by Marcel Thee
Perhaps the advent of social media opinion-purging makes a case feel more widespread than it is, but fundamentalism and proudly unadulterated discrimination seems to have done nothing but grow over the years.
With increasing outspokenness, ignorance — self-justified in the oddest of manners — can now be fully distributed with a simple tap of the “enter” or “send” buttons.
By the same token, an increasing number of rationale-pushing, socially conscious movements have increasing visibility.
One of them is Muda Berbuat Bertanggung jawab (MBB), which roughly translates as Young and Doing Responsible Things.
MBB describes itself as a “forum of diversity, a vessel to exchange minds, to encourage progressive thinking among youngsters — open, cultured and diverse. Proud to be different, always ‘dangerous’ while also staying responsible. Forward onto a self-determined and colorful Indonesia.”
While it is still relatively young, MBB, established by music manager Rudolf Dethu (whose CV includes the popular Balinese pop-punk group Superman is Dead), has actively taken its activities all over the country.
Open discussions, seminars, and forums are often held in public spaces, including universities, concert halls (between performances) and other places often frequented by younger audiences.
The movement’s key goal is to establish the idea of pluralism in its many forms — not just racial, sexual, or religious, but also in terms of different ideas.
Their most recent battle was against the anti-alcohol law, which sold itself as trying to save the younger generation, but MBB saw as an attack on “civil rights [where] the government controls its citizens’ personal lives”.
MBB has also fought against the Pornography Law, which Rudolf considers was established by “cavemen and those whose heads are caught within the groins. They claim to want to save the young generation but end up being counterproductive, discriminative and, in the end, they blame women for what they consider satanic behavior”.
MBB is also actively taking part in the movement against the “reclamation” of Benoa Bay in Bali, which its supporters claim is about rejuvenating Bali but is in actuality a process of urbanizing one of the rare places still undamaged by commercialization.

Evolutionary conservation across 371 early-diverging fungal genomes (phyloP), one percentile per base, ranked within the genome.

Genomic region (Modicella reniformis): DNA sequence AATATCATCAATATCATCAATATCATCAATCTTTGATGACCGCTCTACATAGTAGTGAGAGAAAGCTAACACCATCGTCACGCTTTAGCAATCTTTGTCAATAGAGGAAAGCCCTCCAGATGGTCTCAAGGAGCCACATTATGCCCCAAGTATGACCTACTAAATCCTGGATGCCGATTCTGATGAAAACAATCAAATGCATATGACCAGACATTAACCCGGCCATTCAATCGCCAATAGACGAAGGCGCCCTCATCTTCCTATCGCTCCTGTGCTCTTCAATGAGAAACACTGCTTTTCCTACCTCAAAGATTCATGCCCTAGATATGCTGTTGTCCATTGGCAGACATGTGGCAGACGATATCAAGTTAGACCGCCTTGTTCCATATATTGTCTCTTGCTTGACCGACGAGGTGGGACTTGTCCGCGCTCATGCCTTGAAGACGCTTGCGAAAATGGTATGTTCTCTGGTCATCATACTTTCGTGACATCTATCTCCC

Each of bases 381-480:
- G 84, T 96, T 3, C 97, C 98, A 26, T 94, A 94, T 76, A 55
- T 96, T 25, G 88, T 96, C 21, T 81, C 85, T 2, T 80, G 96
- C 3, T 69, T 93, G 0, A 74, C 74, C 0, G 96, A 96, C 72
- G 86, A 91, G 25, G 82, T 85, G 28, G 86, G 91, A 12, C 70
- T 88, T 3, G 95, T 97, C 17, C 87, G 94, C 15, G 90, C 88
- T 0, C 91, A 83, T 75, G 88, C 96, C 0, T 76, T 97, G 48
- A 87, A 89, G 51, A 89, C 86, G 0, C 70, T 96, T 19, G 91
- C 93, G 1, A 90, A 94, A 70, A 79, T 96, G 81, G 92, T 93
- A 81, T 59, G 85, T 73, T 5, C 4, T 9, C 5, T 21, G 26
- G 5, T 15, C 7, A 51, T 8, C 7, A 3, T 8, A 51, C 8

Rudolf himself, who is clearly frustrated, takes part as speaker in many of MBB’s discussions, for which he also invites other speakers from different backgrounds and discipline.
“From these discussions, I could see how many of the younger generation aren’t aware that their civil liberties are being trampled upon,” he says, explaining that MBB tries to inform its audience that by not speaking out against these attacks, they are unwittingly letting the government into their most private spaces.
In time, Rudolf suggests, the government might as well decide what its people are allowed to eat, who to date, what time people are allowed to make phone calls.
“The country will continue to consider its citizens as being dumb and in need of constant, detailed control.”
As such, Rudolf is very much aware about the government’s and religion’s grip over its people.
“MBB was bred out of my restlessness with fundamentalist and Taliban-styled [beliefs], which is growing strong in this country — especially amongst youngsters,” he said.
“I was bothered that kids, who since they were young were controlled, told what not to do, choose to be so uncritical. Why would they want to voluntarily be restrained? What’s the use of being educated, or to have read books or articles, traveled afar, if so?”
It hasn’t been easy. MBB has been accused, ironically, of discriminating against certain beliefs, including those who claim that their Muslim belief justifies the restriction of what is considered pornography, which in reality is simple sexism bordering on misogyny.
“In their essence, Indonesians are warm, friendly, helpful and easy to get along with, but because of the low level of education and the incompetence of the government in taking care of its diverse set of citizens, people are easily roused by those they consider smart and/or religious. And, as such, those kinds of Indonesians turn violent — even to the level of murder. Why? Because they think they are doing religious work.”
Rudolf’s background in music means that he often utilizes musicians whose image of being “cool” can help get the attention of youngsters. He hopes to liberate minds through the power of music.
“Music transcends everything — the color of your skin, your religion, race, your background,” he says.
• Original article: MBB Working for Colorful Indonesia
• The third photo on this page is taken from Facebook. Owner unknown.